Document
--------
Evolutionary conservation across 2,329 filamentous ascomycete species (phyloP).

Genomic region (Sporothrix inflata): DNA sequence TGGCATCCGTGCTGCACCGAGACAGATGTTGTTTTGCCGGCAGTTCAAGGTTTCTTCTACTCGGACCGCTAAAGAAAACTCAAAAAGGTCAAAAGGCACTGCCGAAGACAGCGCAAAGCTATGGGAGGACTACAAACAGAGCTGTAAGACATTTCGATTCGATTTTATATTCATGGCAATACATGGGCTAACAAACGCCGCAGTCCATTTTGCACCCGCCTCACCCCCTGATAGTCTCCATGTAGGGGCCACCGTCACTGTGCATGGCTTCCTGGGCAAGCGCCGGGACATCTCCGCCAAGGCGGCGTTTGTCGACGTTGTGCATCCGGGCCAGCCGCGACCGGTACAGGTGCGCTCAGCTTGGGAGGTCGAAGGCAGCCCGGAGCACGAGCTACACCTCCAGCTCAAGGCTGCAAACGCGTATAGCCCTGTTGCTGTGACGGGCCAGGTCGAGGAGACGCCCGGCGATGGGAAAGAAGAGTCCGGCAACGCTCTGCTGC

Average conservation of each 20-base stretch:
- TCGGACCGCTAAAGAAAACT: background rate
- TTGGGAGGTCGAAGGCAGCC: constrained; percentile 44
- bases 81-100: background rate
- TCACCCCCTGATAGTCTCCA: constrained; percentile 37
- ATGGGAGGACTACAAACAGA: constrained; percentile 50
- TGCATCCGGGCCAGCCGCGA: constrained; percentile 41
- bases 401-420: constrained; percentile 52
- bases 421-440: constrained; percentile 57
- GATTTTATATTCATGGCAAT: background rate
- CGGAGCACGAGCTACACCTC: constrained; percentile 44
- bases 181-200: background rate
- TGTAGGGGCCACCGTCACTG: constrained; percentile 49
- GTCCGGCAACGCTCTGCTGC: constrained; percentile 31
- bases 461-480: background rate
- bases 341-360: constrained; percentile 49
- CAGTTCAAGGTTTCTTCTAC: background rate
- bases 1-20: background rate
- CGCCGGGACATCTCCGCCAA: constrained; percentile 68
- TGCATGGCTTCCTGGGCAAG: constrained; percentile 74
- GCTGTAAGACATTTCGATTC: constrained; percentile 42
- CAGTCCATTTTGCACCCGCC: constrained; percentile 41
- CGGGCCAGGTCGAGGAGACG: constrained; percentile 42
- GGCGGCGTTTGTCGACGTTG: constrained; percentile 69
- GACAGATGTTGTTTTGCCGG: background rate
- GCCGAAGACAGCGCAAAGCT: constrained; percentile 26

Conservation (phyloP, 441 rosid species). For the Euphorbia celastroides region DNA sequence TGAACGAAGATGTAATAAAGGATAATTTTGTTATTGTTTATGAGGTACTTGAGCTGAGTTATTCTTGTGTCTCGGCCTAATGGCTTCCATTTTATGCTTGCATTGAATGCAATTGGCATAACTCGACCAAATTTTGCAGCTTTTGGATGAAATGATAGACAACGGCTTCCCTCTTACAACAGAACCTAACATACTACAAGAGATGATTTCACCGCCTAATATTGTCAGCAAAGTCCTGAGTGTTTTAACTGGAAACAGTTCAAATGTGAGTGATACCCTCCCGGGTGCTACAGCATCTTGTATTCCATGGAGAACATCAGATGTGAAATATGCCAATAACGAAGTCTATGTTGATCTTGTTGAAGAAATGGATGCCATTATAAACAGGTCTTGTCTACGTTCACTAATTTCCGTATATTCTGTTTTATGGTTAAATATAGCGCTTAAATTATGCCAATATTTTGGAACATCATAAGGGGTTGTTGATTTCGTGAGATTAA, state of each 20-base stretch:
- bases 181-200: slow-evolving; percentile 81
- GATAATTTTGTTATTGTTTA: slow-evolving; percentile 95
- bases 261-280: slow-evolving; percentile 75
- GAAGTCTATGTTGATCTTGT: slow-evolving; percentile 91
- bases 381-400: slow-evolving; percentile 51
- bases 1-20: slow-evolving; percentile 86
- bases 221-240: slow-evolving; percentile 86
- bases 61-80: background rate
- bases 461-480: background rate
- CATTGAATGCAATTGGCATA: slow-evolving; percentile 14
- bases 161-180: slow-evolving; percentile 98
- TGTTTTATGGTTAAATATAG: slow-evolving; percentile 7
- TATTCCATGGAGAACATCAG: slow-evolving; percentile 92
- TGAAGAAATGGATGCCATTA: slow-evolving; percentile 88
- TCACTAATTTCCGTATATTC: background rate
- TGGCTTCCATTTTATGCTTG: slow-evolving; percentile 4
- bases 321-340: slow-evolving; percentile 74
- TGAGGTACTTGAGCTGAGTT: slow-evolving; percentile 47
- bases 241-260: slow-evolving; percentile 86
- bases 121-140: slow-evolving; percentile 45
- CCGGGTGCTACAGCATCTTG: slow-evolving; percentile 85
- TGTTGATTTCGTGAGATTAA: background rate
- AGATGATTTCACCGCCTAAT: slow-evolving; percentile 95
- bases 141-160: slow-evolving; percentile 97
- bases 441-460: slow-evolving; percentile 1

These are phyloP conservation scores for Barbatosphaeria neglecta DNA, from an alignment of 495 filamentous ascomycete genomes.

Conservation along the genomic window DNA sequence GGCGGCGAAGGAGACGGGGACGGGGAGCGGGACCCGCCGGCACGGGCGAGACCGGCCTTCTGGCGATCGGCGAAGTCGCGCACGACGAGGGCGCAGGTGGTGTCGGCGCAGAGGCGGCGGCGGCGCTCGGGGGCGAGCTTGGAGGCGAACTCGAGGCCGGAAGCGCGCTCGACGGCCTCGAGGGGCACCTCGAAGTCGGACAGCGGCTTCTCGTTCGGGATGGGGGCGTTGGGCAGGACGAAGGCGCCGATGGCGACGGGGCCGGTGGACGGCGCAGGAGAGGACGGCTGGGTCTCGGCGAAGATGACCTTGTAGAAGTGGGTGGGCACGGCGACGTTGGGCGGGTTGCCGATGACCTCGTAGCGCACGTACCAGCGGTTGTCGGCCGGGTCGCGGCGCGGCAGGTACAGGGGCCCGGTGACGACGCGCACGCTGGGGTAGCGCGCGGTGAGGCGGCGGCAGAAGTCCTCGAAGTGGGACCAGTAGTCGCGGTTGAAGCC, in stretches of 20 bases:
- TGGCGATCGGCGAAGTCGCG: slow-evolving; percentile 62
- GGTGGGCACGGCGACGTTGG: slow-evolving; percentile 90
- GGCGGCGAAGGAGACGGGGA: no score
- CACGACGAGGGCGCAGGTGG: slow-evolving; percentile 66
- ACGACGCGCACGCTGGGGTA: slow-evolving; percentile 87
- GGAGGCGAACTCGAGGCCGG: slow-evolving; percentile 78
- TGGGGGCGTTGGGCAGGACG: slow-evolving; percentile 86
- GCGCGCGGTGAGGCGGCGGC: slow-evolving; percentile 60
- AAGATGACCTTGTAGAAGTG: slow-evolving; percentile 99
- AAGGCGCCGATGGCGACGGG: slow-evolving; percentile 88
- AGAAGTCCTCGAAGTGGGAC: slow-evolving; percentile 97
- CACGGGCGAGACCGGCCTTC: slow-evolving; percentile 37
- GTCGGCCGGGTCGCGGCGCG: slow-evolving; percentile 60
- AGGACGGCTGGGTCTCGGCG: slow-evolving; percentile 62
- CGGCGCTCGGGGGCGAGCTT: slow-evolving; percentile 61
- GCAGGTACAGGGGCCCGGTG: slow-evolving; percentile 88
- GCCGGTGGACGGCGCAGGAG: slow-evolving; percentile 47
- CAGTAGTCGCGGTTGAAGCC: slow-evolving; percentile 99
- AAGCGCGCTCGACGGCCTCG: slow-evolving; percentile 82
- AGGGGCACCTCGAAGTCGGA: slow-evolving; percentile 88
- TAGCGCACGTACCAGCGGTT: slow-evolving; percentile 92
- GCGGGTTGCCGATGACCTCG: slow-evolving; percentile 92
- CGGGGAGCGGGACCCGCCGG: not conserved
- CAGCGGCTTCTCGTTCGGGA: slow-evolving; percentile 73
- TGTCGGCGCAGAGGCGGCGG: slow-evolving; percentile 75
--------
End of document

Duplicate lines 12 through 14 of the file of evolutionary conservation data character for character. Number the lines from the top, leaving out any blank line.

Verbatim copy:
- GATTTTATATTCATGGCAAT: background rate
- CGGAGCACGAGCTACACCTC: constrained; percentile 44
- bases 181-200: background rate